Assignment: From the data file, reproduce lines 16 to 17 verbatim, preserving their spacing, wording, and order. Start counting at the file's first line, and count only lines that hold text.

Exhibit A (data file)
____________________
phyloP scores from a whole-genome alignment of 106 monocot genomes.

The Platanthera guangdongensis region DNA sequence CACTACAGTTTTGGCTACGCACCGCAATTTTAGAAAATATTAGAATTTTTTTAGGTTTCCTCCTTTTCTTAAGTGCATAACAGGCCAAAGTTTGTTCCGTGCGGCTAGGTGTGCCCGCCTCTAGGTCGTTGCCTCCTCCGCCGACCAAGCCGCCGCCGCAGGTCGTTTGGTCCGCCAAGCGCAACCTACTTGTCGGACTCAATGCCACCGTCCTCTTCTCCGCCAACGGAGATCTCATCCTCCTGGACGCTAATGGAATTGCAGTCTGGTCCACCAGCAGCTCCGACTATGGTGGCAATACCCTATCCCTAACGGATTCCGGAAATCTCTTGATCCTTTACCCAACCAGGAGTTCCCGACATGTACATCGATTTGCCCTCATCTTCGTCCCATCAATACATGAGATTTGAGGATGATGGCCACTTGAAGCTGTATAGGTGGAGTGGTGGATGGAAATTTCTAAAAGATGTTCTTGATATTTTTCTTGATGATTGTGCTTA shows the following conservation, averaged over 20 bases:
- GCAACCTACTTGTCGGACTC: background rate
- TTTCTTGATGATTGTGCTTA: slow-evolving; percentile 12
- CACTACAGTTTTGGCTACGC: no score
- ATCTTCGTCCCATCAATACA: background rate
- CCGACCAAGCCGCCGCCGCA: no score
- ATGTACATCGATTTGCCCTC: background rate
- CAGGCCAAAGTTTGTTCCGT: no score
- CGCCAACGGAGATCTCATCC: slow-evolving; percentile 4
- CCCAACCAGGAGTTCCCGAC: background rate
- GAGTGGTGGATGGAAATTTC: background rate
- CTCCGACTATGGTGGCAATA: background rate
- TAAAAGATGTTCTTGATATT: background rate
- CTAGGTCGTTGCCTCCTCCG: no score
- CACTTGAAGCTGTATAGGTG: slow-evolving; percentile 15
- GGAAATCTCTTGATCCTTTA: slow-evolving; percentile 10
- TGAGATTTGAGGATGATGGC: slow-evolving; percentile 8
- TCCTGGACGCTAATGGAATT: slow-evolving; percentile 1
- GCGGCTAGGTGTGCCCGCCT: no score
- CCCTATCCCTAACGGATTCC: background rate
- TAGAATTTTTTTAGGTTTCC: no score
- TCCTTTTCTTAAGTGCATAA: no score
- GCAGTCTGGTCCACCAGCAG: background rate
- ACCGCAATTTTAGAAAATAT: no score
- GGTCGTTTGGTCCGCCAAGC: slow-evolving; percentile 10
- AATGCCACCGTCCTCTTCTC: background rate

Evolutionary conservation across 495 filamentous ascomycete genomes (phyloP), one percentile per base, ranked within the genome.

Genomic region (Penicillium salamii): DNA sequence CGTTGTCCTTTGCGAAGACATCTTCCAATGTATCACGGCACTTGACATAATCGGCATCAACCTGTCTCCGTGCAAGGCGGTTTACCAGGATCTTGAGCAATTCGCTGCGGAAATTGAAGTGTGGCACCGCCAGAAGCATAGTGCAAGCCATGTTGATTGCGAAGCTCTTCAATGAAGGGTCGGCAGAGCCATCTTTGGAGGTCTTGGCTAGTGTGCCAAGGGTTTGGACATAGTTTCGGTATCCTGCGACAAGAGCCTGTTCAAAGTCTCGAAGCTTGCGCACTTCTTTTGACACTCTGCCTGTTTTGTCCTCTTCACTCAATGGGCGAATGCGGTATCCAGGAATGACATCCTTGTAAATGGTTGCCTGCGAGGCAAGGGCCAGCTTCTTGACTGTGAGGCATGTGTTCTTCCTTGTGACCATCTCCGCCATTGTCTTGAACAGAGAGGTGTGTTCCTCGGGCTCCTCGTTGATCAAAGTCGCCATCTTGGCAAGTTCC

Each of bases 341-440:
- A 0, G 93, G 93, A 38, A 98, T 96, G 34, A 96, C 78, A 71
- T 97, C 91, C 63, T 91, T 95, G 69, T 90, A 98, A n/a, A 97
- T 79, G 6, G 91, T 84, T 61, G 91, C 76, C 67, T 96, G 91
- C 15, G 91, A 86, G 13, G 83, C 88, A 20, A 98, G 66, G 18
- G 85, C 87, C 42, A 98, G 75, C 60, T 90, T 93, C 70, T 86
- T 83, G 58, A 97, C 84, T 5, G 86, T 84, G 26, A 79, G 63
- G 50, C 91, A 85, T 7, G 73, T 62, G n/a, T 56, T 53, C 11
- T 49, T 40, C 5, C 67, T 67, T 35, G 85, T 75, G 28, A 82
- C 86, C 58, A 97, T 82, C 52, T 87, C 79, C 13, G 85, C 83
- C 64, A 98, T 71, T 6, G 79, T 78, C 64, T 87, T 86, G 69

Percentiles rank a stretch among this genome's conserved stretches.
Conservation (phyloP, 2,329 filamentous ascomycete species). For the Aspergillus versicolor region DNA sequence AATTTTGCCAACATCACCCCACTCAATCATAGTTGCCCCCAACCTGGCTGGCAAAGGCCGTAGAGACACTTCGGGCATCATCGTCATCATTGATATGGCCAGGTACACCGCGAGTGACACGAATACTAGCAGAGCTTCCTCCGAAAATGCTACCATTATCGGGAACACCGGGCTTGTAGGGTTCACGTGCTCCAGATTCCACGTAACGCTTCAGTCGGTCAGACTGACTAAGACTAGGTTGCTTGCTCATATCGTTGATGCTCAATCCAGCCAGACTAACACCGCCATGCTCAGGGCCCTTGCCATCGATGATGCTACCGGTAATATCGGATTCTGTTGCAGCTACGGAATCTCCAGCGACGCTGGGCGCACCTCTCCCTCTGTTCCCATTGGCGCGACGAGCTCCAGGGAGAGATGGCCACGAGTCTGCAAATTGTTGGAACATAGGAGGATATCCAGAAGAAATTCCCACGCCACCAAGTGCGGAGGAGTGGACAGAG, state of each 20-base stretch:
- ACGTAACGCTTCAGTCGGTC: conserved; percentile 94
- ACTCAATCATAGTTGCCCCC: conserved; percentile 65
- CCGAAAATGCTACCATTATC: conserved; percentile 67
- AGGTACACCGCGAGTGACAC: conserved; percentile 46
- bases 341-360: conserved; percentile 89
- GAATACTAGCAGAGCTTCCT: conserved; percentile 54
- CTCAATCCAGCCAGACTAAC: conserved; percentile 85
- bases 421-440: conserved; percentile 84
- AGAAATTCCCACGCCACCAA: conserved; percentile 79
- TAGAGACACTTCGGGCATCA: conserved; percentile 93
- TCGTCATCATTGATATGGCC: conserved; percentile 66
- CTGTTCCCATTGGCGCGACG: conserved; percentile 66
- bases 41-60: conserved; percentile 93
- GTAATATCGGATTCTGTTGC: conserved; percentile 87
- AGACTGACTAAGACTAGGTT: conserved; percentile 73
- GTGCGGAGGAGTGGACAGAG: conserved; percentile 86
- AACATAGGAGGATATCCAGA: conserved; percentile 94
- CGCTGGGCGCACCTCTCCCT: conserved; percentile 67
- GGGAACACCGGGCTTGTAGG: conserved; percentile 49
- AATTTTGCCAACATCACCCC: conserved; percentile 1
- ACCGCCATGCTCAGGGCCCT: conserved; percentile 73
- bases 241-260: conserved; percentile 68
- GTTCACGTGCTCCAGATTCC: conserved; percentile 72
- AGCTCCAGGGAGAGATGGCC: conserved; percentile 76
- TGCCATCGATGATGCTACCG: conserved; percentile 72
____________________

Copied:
- CACTTGAAGCTGTATAGGTG: slow-evolving; percentile 15
- GGAAATCTCTTGATCCTTTA: slow-evolving; percentile 10